This year, Greenpeace is calling on governments to agree to an ambitious and implementable rehabilitation plan for nature. We’re calling for a commitment to bold targets that protect at least 30% of our lands and oceans by 2030, with a clear plan for how to get there in partnership with local and Indigenous communities, and enough funding and resources to make it happen.

We cannot risk destroying the web of life that sustains us. We are part of nature, and if it disappears, our future will disappear with it. Protecting biodiversity is a way to protect ourselves.

Want to do more? 

Right now we have the chance to Protect the Oceans. Call on governments to create the world’s biggest network of marine sanctuaries.

Marie Bout is a Global Communications Strategist with the Greenpeace International Political Unit.

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Memories of Lawrence Ferlinghetti (1919-2021) aboard a Greenpeace ship Wed, 03 Mar 2021 01:00:00 +0000 On Monday, 22 February 2021, American poet, publisher, and innovative book seller, Lawrence Ferlinghetti, died from lung disease, at the age of 101.

In the summer of 1977, Ferlinghetti joined the crew of the Greenpeace ship during the whale campaign and he wrote an historic poem in the ship’s dreambook. 

Ferlinghetti was born in New York in 1919, earned a B.A. in journalism at the University of North Carolina at Chapel Hill, completed a doctoral degree from the Sorbonne in Paris, and published his first short stories in Carolina Magazine. He moved to San Francisco in 1951, and founded the first all-paperback bookstore in the US — the now-famous City Lights Books — to “democratize” modern literature by making new and innovative writers widely available. 

City Lights began publishing their own books in 1955, featuring international writers such as Charles Baudelaire and Pablo Naruda, and became known for publishing renowned American beat-era writers such as Jack Kerouac, Diane di Prima, Allen Ginsberg, and Anne Waldman. 

In 1957, US agents arrested Ferlinghetti on obscenity charges for publishing Ginsberg’s “Howl.” After an historic freedom of speech trial, the court acquitted Ferlinghetti, who became an international cultural hero. His City Lights bookstore became a hub for progressive politics and revolutionary writers.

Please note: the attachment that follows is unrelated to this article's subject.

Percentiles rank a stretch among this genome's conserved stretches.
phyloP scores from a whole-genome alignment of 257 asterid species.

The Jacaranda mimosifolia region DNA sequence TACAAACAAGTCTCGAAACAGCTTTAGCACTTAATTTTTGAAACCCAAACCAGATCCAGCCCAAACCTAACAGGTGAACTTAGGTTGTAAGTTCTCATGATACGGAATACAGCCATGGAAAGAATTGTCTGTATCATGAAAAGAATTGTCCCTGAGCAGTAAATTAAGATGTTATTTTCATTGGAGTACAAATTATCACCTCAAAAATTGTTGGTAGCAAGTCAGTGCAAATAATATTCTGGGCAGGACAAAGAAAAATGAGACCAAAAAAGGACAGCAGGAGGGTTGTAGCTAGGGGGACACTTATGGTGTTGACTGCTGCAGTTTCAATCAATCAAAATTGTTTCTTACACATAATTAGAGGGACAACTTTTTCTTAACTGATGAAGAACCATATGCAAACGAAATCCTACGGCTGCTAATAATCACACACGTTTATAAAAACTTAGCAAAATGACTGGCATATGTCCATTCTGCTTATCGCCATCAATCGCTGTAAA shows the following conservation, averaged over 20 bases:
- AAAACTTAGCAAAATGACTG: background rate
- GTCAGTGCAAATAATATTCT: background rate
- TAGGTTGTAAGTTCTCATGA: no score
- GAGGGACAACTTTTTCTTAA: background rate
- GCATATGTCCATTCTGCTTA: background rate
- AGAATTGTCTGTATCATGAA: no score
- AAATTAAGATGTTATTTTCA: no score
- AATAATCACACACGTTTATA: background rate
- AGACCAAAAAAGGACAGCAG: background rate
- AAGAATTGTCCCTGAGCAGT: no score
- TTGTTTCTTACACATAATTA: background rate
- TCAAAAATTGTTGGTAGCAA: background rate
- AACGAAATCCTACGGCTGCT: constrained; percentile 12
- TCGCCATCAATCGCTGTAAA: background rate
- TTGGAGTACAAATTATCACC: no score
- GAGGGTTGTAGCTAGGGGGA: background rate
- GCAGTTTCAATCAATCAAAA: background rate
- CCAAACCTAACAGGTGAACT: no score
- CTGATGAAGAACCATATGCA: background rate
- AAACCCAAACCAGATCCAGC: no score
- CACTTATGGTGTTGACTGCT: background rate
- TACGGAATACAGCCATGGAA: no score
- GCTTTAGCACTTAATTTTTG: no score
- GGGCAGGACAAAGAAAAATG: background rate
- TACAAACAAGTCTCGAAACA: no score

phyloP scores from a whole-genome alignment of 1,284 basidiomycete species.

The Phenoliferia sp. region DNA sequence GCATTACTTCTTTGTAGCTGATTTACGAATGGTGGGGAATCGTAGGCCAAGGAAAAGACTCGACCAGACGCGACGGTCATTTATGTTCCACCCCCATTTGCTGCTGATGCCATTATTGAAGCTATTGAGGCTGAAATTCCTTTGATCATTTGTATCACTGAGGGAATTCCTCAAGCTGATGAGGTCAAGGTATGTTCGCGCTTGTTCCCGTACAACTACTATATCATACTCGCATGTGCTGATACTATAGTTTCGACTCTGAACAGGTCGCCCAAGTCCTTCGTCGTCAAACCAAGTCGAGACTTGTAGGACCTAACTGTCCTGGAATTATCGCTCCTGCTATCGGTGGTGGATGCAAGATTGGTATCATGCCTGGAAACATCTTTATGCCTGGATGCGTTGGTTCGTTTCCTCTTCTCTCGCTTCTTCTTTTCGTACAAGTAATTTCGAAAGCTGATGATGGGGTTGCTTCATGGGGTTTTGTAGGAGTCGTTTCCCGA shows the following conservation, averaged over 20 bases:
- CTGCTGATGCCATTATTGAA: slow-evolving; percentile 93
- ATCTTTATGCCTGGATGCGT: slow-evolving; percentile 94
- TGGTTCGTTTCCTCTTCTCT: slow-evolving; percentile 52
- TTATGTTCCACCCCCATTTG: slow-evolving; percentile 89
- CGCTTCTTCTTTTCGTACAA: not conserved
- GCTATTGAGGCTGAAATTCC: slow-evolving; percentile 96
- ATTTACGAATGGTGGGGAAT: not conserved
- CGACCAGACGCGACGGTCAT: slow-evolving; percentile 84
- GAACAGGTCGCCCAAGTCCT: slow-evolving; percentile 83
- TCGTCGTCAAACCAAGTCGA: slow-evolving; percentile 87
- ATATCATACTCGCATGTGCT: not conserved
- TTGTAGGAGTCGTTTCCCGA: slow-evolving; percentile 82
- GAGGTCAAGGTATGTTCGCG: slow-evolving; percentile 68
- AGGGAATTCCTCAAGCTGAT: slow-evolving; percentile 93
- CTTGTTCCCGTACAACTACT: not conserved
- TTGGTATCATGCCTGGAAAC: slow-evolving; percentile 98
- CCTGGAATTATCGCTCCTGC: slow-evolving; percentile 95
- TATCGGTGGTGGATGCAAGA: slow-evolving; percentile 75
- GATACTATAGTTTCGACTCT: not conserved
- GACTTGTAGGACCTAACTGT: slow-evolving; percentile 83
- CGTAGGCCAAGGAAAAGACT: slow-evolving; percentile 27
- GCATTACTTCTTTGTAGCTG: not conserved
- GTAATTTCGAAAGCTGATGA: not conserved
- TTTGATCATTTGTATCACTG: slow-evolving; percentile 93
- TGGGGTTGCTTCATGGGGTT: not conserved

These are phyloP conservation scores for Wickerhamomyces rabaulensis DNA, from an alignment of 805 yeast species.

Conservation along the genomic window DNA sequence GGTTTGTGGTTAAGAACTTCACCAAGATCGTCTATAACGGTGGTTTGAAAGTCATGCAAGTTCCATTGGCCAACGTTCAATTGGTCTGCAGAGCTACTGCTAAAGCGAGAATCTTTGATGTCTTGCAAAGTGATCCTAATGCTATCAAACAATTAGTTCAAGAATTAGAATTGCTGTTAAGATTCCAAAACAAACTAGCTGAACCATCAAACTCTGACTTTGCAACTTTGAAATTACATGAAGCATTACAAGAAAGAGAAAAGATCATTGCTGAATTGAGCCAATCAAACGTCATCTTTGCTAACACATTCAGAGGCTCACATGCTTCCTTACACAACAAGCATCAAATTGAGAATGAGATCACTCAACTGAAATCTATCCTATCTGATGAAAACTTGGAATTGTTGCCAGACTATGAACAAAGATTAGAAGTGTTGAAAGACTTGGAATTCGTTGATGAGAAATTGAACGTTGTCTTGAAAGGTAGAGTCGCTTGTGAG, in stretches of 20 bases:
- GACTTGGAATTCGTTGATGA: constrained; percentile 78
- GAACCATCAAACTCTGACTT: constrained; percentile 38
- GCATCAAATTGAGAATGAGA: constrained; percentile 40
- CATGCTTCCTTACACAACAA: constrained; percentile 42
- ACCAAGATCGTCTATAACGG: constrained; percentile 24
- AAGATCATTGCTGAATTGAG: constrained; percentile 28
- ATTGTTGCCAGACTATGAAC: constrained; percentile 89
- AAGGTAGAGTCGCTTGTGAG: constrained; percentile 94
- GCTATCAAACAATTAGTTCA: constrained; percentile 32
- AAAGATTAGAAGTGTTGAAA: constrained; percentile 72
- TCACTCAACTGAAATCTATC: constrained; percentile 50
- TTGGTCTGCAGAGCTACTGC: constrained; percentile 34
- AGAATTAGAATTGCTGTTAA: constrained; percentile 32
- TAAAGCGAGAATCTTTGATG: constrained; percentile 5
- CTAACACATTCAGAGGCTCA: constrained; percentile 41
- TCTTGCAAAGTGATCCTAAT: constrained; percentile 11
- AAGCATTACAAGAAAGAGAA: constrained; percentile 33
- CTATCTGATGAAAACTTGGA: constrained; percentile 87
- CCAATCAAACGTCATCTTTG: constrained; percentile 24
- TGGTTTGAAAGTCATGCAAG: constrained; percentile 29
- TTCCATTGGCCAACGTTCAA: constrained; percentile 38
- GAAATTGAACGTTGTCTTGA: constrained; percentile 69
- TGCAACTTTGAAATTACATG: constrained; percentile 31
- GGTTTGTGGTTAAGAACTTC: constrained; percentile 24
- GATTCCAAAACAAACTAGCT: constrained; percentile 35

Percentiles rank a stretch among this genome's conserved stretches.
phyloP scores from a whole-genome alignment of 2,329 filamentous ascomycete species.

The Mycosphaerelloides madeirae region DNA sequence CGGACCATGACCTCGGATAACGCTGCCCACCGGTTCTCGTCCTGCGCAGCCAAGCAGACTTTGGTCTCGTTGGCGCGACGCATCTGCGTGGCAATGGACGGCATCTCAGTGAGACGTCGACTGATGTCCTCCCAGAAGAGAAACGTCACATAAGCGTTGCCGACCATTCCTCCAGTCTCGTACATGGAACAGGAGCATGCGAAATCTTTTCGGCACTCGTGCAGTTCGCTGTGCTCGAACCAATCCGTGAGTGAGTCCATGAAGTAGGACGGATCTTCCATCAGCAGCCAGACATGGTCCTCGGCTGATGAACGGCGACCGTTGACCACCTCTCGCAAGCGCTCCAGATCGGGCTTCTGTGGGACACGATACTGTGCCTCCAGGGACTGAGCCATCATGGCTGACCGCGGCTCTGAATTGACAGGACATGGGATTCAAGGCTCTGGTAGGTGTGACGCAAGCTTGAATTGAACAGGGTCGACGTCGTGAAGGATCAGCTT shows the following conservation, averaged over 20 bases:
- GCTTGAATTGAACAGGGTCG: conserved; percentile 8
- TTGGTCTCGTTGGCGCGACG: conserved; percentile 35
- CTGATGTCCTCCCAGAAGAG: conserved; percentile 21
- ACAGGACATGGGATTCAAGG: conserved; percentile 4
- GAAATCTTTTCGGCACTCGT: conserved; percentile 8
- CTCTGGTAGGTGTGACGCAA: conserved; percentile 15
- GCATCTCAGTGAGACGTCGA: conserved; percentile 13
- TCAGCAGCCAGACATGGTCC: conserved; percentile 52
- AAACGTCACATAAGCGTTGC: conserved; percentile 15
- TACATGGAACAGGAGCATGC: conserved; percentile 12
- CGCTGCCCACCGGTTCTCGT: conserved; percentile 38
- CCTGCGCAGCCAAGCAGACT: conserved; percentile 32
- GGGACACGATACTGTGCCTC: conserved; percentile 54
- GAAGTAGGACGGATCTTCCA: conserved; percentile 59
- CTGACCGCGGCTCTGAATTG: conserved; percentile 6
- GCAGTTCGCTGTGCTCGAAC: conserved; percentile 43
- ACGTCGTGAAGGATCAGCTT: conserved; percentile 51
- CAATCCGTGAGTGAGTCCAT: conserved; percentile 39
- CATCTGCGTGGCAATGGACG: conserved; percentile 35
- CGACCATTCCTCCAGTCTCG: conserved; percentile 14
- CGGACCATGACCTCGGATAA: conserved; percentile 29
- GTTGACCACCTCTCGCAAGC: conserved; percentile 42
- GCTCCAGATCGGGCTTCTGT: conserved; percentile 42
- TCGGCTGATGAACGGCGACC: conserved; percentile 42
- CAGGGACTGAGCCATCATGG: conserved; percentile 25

Ferlinghetti’s own first collection of poems, A Coney Island Of The Mind, written in 1958 for jazz accompaniment, became his most iconic work. Nevertheless, “The greatest poem,” Ferlinghetti later wrote, “is lyric life itself.”

In September 1977, the Greenpeace ship James Bay, a Canadian mine-sweeper rechristened Greenpeace VII, had just confronted the Russian whaling fleet off the coast of California, when the crew arrived in San Francisco with photographs and film. 

Soviet Whaling Tour in the North Pacific. ? Greenpeace / Rex Weyler
Greenpeace confronts Russian whalers, 1977: “I am what is left of Wild Nature.” ? Greenpeace / Rex Weyler

Ferlinghetti visited the ship at Pier 32 in San Francisco harbor. After a tour of the ship, and a talk with several of the crew members, I invited the elder poet to join the crew, an invitation I knew I would have to clear with our skipper, George Korotva. Ferlinghetti eagerly accepted, and Korotva agreed. The poet and publisher had business to attend to so we departed, and he caught up with us in Seattle a week later, in early October. 

Back at sea, we searched for the Russian whaling fleets, but they appeared to have retreated from the eastern Pacific. Over a coffee in the ship’s galley, Ferlinghetti told me the ship reminded him of his service in the US Navy during World War II. He recalled his experience as skipper of a submarine chaser — similar to the mine-sweeper James Bay — during the Normandy invasion. He told me that he had arrived in Nagasaki with the US Navy just weeks after the bomb had been dropped and that the experience had turned him into a lifelong pacifist. Ferlinghetti thumbed through a large black notebook that sat on the galley table, filled with entries from the crew.

He asked me about it, and I explained that two years earlier, during the first whale campaign, musician Mel Gregory had brought a notebook on board, labelled it “Greenpeace Dreambook,” and left it on the galley table for crew members to enter their dreams. This was Volume Two. The poet smiled and settled back to read the entries.

On the morning of 14 October, off Cape Flattery at the entrance to Juan de Fuca Strait outside Vancouver, Ferlinghetti sat down at the galley table, opened the Dreambook and wrote down his recollections from the night before:

Dreamt of
Moby Dick the Great White Whale
Cruising about
with a flag flying
with an inscription on it
“I am what is left of Wild Nature”
and Ahab pursuing in a jet boat with a ray gun
and jet harpoons and super depth charges
and napalm flamethrowers and electric
underwater vibrators and the whole gory
glorious efficient military-political
industrial-scientific technology
of the greatest